How should we read the psalms of conflict?

I write a quarterly column for Preach magazine, in which I explore a significant word or phrase in the Bible, or a theme or section of Scripture, and the ideas that it expresses. I have written for them on:

the phrase ‘Word of God’
the theme of ‘Mission’
the meaning of ‘Apocalypse‘
the ministry of ‘Healing’,
the question of ‘Welcome’,
the biblical understanding of ‘Justice’,
the biblical view of creation
what the Bible means by the term ‘church’.
what the Bible says about grief and grieving.
what is so good about the Old Testament?
Why should we welcome the stranger?
How can we rejoice in an imperfect world?
What does scripture say about disability?
What are the scriptural roots of our understanding of preaching?
Here I explore how we should read the Psalms, particularly those expressing conflict and anger towards the psalmist’s opponents.

The Psalms have an unusual place in Christian devotion. On the one hand, they have long been the staple of Christian devotional reading of Scripture; in my tradition (the Church of England) they are read daily, and have a central place in formal liturgy. Alongside that, many Christians today, of every tradition, treasure them as a spiritual resource, with their honesty, tenderness, and expression of longing for God. They are one of the most common inspirations for Christian hymnody, and include favourite passages (Pss 23, 42, 121) to which people return again and again.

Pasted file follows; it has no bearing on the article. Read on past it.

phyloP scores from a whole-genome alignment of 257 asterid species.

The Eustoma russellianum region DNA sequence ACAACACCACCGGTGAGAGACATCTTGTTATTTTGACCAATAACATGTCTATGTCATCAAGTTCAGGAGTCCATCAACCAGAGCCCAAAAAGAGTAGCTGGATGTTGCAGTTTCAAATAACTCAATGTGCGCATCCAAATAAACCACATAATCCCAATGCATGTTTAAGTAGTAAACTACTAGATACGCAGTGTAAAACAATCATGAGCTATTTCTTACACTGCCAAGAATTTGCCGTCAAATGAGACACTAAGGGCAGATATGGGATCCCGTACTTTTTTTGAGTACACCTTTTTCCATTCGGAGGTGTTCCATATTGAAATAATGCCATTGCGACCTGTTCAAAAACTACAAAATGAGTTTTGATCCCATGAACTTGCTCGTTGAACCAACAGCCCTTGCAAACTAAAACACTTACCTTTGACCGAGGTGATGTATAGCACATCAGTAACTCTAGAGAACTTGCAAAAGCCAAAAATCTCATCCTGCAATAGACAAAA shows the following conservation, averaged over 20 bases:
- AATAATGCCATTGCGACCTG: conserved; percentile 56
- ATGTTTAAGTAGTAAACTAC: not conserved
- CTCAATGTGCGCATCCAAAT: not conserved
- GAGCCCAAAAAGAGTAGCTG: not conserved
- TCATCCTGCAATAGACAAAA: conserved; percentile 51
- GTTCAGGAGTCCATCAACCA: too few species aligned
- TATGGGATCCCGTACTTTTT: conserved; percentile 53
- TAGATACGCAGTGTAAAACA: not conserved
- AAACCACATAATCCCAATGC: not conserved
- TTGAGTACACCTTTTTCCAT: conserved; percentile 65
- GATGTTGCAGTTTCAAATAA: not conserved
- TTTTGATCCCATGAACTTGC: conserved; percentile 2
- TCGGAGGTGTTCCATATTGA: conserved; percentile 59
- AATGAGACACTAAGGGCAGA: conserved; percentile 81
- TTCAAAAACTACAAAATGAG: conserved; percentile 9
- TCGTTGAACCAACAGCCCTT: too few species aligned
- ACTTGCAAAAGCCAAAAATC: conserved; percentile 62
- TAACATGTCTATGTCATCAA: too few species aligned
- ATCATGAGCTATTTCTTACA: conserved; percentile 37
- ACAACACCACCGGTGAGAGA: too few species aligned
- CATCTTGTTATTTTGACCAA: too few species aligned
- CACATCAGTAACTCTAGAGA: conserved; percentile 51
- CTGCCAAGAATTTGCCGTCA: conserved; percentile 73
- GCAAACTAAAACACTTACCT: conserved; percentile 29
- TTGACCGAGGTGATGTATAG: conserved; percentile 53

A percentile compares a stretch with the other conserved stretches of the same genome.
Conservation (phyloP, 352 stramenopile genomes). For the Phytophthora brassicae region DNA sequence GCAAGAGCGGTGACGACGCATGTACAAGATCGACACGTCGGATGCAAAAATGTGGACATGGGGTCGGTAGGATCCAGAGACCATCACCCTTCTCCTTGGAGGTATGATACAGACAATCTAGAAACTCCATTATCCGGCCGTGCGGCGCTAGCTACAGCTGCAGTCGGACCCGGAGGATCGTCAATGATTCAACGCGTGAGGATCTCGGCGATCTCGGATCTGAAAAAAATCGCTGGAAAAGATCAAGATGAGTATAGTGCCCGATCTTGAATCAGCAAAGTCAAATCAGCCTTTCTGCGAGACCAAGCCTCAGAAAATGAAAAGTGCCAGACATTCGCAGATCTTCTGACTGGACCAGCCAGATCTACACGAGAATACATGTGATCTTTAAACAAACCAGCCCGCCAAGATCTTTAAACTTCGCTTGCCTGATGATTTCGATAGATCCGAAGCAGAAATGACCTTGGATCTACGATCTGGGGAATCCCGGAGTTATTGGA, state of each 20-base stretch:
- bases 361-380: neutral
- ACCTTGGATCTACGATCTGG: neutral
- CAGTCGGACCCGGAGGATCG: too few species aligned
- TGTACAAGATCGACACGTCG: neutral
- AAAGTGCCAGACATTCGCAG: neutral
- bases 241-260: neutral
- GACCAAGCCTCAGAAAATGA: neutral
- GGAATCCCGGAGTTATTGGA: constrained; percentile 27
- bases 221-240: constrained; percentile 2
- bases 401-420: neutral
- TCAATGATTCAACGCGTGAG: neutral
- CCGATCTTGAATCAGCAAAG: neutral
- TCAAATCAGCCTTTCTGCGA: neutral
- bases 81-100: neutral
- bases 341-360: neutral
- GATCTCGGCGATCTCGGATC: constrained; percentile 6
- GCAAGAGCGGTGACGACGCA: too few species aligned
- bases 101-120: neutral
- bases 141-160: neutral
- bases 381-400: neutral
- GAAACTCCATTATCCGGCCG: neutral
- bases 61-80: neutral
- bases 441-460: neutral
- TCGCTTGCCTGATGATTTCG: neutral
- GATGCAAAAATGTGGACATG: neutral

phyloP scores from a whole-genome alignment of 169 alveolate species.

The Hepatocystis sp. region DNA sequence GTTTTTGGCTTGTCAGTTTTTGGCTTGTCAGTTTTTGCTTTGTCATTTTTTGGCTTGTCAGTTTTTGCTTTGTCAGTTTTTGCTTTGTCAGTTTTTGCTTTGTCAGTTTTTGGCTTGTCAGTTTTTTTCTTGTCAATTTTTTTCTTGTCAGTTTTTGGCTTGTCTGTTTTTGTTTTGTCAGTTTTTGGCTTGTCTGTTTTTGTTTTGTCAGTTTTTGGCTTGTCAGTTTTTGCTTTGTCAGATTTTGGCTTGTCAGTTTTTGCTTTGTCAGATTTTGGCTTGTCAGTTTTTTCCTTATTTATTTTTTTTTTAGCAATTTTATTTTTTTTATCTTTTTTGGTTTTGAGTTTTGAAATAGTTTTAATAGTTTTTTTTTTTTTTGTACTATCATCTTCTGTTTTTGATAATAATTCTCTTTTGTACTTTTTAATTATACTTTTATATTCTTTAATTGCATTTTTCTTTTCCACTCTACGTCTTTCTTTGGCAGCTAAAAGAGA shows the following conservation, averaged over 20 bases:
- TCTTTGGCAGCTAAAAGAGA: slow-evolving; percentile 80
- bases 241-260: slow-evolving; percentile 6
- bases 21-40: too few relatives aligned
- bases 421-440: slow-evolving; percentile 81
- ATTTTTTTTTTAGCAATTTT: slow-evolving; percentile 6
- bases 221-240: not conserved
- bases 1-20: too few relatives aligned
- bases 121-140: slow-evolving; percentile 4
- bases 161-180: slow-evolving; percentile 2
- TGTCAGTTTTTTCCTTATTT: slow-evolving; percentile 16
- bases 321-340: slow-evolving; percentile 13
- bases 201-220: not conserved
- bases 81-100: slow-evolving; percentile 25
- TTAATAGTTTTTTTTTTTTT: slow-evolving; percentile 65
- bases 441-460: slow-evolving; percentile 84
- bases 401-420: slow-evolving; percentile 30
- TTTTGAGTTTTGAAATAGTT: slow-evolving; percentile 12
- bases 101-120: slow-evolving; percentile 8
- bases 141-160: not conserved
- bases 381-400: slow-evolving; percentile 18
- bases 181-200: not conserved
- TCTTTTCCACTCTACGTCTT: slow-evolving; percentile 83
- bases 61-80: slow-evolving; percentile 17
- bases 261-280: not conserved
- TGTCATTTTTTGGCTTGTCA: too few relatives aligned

On the other hand, they are full of conflict, even to the point of aggression. At times, the psalmist has been led astray by his own failings (Ps 51); at other times there is an almost inexplicable sense of isolation and distance from God (Ps 13); yet very often, the challenges the psalmist faces are caused by opposition from a human adversary. And it is the psalmist’s response to his adversaries which can give us pause. 

As we read these difficult texts, we need to realise some important truths about them. 

Our words to God

First, the strong reaction of the psalmist to being opposed, oppressed, and treated unjustly are precisely what makes the psalms appealing to us. We, too, feel anger, grief, and frustration when we have been treated unjustly and are powerless to do anything about it. We are accustomed to thinking about Scripture as God’s word to us—but suddenly we find, in the Psalms, that Scripture provides us with our words to God. We sit where the psalmist sits, we speak the words the psalmist speaks, and we find a way of articulating our most visceral emotions. 

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